Republicans have seized
upon another potential crisis point—funding for Children's Health Insurance Program—and are exploring in what ways they can slash and burn it. As usual. But one observer wants to know why
a traditionally bipartisan and popular program is suddenly in GOP crosshairs.
With Republican presidential candidates trumpeting their concern about the struggles of working and middle-class families, why would congressional leadership undermine the wildly popular Children's Health Insurance Program (CHIP)?
CHIP is that rare social program where success is celebrated by both Republicans and Democrats. Governors across the political spectrum support the program, which gives states flexibility in design while the federal Treasury pays an average of 88 percent of costs. By covering 5.8 million children, whose parents don't get children's health coverage at work but earn too much for Medicaid, CHIP has dramatically cut the proportion of uninsured children, providing them with good coverage and their parents with affordable premiums and low out-of-pocket costs. […]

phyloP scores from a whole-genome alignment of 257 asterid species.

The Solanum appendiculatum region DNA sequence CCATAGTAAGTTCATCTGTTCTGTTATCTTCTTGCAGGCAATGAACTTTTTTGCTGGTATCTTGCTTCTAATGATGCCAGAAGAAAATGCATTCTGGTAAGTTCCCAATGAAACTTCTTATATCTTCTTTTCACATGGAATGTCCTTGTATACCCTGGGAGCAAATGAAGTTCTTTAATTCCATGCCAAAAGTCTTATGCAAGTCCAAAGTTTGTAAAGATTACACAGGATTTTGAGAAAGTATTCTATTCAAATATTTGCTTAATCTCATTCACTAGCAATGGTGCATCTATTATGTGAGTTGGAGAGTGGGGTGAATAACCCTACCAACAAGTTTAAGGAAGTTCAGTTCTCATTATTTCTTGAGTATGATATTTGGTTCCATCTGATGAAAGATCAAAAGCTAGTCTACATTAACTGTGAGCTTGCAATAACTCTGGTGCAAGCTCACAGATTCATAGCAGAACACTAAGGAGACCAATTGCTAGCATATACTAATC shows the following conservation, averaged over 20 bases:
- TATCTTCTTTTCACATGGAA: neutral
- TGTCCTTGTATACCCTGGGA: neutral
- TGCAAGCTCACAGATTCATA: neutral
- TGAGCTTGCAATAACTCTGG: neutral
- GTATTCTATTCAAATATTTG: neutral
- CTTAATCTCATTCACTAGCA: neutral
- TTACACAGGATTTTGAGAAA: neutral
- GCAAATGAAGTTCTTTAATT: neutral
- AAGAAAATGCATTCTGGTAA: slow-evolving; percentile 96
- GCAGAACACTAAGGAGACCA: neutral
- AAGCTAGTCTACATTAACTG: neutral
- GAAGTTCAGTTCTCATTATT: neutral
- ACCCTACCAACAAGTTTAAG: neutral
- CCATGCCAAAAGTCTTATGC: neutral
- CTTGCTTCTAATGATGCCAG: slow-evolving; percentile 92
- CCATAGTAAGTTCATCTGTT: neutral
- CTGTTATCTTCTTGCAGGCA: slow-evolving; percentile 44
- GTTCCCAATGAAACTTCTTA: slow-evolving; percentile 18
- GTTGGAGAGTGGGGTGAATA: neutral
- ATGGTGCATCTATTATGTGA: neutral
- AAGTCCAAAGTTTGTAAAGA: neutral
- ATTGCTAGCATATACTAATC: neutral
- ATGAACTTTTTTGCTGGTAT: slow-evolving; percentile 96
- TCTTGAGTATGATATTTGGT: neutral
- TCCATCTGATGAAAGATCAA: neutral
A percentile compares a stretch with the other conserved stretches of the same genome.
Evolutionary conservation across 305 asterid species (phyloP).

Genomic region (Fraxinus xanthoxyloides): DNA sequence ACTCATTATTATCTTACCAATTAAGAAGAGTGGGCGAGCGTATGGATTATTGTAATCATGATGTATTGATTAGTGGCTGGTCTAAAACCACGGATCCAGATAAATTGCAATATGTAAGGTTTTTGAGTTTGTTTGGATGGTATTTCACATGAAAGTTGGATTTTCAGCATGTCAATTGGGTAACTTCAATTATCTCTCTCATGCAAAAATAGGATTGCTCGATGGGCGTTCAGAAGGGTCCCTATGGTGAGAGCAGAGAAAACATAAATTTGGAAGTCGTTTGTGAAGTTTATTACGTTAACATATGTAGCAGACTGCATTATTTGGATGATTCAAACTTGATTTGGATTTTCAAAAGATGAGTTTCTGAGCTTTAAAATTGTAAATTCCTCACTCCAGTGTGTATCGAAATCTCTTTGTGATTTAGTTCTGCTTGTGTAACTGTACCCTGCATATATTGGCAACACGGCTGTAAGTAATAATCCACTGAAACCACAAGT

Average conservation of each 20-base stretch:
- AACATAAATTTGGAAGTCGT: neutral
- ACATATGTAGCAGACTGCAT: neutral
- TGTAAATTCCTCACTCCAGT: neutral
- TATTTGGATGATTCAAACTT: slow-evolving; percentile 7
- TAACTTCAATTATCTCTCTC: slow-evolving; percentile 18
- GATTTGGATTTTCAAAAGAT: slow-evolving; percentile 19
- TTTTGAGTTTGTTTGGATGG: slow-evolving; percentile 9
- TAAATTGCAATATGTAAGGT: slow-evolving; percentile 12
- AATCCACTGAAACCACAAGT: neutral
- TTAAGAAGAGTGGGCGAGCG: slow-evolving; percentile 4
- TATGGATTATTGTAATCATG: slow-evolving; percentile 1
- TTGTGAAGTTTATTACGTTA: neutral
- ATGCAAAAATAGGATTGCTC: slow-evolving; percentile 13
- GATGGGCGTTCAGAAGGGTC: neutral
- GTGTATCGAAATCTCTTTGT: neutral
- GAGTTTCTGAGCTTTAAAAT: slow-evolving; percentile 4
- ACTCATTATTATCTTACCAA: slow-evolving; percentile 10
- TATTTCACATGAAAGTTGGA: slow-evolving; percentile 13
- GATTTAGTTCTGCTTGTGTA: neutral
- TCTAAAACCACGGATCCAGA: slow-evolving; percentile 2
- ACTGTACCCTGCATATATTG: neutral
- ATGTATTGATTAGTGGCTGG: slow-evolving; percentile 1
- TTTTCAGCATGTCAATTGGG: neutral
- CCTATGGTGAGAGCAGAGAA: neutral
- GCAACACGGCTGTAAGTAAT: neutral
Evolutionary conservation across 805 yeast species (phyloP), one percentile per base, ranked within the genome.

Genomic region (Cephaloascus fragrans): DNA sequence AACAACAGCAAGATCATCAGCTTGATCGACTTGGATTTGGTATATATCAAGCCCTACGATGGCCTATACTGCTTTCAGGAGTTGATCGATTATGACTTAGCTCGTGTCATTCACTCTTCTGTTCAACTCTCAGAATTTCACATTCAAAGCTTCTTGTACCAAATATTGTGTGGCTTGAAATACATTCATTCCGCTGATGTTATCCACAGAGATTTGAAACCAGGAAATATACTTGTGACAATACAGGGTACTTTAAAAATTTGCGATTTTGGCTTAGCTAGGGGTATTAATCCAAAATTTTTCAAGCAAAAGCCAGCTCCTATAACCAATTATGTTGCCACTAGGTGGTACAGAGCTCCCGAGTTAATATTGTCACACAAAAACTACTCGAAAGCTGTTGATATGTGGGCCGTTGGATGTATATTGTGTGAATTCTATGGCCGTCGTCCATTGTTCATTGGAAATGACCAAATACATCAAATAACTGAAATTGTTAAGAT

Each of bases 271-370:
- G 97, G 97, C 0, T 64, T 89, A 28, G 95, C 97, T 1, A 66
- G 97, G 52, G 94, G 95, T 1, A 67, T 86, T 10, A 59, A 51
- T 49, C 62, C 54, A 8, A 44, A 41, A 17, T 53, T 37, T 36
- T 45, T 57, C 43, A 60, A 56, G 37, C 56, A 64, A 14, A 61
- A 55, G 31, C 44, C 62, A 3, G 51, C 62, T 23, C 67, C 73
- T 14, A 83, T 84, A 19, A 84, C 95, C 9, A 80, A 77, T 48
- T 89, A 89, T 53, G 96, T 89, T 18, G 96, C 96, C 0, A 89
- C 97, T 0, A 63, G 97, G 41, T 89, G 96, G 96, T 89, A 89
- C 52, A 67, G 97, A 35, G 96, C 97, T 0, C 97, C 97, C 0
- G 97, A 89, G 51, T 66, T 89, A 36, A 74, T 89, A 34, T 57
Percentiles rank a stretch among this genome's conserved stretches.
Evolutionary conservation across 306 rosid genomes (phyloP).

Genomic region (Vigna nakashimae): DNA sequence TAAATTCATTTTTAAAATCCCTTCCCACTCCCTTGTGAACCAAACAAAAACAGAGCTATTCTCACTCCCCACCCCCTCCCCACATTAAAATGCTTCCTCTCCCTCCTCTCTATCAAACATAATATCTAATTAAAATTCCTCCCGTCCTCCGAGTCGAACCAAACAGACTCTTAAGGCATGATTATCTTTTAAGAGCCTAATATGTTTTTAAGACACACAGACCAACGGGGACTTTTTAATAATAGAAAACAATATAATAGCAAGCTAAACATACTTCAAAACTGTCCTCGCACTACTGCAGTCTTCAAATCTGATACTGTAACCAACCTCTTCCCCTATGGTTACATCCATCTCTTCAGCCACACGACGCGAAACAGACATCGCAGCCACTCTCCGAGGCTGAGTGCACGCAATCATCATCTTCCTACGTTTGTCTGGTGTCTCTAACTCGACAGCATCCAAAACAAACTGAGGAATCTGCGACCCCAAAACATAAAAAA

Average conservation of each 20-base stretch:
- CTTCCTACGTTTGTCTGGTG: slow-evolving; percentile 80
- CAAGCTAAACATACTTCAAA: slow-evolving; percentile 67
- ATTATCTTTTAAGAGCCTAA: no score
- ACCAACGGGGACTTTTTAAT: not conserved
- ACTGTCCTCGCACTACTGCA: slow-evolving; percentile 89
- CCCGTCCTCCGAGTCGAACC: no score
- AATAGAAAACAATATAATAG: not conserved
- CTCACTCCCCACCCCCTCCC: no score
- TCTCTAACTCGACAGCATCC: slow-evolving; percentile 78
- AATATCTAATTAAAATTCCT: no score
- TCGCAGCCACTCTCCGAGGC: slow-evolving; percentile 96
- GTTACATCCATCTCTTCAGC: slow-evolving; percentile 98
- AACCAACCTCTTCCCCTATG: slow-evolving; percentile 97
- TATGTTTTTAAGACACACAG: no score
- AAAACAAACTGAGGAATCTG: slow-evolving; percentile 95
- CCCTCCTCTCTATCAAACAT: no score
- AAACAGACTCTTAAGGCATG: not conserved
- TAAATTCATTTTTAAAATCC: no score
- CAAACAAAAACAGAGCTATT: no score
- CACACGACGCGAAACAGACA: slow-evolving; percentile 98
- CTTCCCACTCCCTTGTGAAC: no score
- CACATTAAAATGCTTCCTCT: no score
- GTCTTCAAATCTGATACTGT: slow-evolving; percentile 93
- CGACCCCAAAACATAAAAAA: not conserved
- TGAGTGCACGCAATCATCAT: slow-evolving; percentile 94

In late February, Senate Finance Committee Chair Orrin Hatch (R-Utah) and House Energy and Commerce Committee Chair Fred Upton (R-Mich.) published a discussion draft that would endanger the health of at least 1 million children enrolled in CHIP while raising costs to states.
Why? Because—news flash—they don't really care about children. And they really don't care about the children of working and middle-class families—little 47 percenters in the making.